Find Your Voice: Week 2 (part 1)

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As you may know, I am participating in the Find Your Voice summer storytelling workshop. It’s a free workshop which has guided writing, photography, and craft prompts.  And it’s a lot of fun, and you can sign up any time, so if you’re interested, stop by and join in!

I have decided to break week 2 into smaller chunks. It’s pretty intensive, and I can only process so much at a time. That being said, here are my short answers for the About Me section.

NAME: Valerie Ryan

AGE: 31

HOMETOWN: Sparta, TN

CURRENT LOCATION: Hartsville, SC

NICKNAME: Val, Smiley

DOB: 8/18/81

FAVORTIES

COLOR: turquoise

BOOKS: The Velveteen Rabbit, the Outlander series by Diana Gabaldon

HOBBIES: “arts and crafts,” horseback riding, running, reading

FOOD: eggs (any), pie (any)

HOLIDAY: Winter Solstice

MUSIC: varies by my mood, but Coldplay, P!nk, and Beats Antique are always some of my favorite choices

BEST ACCOMPLISHMENT: learning to ride a bike at the age of 28

WORST DAY: My first day of 7th grade

LONGEST TRIP: 1 week (various)

FURTHEST FROM HOME: Vegas  for a conference

SMARTEST TOPIC- myself

FUNNIEST QUIRK- I have 2 different thumbs: one from my mom and one from my dad. For real. Look:

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LONG ANSWERS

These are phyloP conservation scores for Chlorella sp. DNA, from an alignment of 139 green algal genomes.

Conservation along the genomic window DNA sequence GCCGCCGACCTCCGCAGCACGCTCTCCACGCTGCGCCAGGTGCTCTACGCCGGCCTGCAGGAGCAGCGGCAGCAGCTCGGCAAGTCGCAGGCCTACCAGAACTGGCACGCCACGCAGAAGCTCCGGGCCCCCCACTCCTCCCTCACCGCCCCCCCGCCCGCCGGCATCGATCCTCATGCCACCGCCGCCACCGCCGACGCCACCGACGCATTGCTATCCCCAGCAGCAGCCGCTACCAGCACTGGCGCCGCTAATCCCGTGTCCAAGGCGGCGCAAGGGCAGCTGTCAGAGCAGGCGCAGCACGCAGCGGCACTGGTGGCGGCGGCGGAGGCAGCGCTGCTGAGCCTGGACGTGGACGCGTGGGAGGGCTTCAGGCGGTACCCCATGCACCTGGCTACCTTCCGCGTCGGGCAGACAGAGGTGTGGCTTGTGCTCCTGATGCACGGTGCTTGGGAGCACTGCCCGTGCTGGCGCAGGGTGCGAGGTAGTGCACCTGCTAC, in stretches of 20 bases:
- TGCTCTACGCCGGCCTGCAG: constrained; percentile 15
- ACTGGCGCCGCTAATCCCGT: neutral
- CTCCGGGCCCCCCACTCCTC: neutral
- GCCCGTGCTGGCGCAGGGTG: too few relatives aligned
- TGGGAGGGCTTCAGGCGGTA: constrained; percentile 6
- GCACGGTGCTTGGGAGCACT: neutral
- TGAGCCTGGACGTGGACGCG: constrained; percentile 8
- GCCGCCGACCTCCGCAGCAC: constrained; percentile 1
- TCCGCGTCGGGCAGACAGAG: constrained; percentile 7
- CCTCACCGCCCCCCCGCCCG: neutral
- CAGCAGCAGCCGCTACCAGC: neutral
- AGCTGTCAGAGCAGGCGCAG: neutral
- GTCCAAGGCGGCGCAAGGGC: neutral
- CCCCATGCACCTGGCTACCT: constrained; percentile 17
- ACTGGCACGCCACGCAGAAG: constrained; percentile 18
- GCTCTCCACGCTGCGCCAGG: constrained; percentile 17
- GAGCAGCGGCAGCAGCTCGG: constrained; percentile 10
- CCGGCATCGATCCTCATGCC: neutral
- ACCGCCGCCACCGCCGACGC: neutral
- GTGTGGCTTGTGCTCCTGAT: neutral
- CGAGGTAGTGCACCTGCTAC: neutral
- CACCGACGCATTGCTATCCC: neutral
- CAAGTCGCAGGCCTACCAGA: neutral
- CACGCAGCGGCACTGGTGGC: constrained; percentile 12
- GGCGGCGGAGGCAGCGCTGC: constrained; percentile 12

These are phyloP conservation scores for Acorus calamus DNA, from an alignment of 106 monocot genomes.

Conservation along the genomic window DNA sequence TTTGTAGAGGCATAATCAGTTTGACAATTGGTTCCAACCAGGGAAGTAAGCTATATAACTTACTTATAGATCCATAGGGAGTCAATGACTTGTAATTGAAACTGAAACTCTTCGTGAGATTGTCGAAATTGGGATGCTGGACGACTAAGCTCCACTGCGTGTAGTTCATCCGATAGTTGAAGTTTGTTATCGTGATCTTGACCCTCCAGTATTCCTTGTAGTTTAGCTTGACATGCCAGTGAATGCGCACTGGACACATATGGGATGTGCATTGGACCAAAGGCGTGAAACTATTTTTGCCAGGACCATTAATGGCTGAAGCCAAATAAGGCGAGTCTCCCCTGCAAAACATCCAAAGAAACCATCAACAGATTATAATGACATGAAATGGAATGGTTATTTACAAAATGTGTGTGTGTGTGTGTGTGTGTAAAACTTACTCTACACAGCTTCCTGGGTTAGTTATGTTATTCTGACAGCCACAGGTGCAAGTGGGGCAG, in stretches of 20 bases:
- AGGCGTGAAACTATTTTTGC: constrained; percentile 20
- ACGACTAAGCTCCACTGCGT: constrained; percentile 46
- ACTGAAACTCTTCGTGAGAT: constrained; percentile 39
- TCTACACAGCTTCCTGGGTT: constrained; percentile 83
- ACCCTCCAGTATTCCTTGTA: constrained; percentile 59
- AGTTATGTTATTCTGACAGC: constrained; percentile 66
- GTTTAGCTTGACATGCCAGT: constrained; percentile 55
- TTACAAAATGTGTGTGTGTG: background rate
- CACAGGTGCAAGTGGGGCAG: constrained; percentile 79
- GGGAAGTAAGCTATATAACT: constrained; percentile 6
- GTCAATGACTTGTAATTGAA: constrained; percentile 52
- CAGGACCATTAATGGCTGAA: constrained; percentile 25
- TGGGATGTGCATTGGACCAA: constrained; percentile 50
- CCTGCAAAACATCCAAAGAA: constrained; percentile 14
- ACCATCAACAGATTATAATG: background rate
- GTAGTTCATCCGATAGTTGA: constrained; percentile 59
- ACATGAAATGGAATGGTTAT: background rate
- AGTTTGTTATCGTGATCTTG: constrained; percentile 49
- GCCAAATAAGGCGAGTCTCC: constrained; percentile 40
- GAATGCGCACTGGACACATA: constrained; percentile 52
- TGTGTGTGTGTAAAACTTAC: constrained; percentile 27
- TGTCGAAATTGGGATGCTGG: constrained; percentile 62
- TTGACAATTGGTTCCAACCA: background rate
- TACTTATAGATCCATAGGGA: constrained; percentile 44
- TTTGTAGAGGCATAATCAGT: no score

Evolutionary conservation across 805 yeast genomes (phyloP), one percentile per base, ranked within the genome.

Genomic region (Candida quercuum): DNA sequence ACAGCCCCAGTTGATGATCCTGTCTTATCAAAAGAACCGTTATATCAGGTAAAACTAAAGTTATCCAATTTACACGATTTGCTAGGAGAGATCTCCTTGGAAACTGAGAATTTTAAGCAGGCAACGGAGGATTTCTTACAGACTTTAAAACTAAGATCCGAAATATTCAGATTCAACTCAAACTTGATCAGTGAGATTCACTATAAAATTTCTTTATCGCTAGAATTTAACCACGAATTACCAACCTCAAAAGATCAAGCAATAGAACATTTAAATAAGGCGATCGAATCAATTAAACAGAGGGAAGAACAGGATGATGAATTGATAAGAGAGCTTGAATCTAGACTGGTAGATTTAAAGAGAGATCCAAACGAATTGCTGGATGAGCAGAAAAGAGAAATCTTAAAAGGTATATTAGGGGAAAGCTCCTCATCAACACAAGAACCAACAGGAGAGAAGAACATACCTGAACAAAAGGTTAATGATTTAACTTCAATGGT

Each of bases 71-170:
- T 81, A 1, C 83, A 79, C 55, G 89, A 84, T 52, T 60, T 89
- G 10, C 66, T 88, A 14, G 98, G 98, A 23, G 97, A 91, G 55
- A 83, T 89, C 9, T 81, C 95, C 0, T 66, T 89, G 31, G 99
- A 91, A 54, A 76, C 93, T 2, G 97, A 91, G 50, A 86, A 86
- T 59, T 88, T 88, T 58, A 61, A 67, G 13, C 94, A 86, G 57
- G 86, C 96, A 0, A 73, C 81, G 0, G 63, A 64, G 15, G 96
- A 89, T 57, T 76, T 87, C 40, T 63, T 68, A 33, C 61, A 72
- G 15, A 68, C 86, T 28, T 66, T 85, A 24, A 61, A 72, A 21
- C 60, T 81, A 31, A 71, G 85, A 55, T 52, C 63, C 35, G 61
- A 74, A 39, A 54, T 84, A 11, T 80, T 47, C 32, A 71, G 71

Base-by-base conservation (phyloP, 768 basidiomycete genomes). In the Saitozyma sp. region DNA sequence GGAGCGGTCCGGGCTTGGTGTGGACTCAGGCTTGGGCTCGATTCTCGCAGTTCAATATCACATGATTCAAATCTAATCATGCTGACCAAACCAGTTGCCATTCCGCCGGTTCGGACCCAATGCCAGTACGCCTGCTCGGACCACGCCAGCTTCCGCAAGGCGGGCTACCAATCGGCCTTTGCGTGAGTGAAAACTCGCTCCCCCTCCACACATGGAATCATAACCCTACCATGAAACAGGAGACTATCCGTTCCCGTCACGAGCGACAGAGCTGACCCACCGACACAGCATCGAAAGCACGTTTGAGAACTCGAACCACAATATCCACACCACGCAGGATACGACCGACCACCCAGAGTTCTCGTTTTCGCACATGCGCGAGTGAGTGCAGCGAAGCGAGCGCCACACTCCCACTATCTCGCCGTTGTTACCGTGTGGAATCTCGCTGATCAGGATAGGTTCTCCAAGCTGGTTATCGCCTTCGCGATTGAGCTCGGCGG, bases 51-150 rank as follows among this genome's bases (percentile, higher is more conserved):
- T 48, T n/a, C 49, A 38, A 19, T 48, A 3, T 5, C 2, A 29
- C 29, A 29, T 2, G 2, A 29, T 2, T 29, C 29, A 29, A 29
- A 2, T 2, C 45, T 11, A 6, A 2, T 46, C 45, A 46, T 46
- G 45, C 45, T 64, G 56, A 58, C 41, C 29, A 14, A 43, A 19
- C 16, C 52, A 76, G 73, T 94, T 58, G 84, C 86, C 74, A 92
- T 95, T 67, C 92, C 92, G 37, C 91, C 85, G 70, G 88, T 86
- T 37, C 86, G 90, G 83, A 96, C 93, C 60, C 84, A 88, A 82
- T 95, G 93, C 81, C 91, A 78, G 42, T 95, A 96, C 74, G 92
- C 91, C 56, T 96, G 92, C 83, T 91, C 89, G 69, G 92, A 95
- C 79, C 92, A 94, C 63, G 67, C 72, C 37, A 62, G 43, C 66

NAME
You’d think with being named after an actress and a soap opera character, I was destined to be a movie star, or a drama queen at the very least.  My Dad picked Valerie after his favorite actress Valerie Bertinelli.  My mom chose  Ryan as my middle name after the lead character in the soap opera Ryan’s Hope. However, I’m not much of an actress, and I’m only a drama queen on special occasions.  Lucky break for the folks? Or did I just miss my calling?

NICKNAME: “Smiley”
When I was little, I spent most of my time at the home of an elderly couple who I came to call Granny and Pa.  Pa was the one who gave me my childhood nickname.  He was an illiterate farmer and WWII vet; a hard worker and a man a few words. Pa and I would often sit in companionable silence–at the breakfast table over a plate of biscuits and gravy; on the front porch swing while I watched the curlicues tumble out of his whittling stick; on the couch watching the Ralph Emory Show while he cleaned out his ears with a matchstick.  “That’n there,” he’d say, “she’s a good’n. Don’t cause no trouble. Quiet. Jus’ sits there ‘n smiles at ye all the time.”

(to be continued)

 

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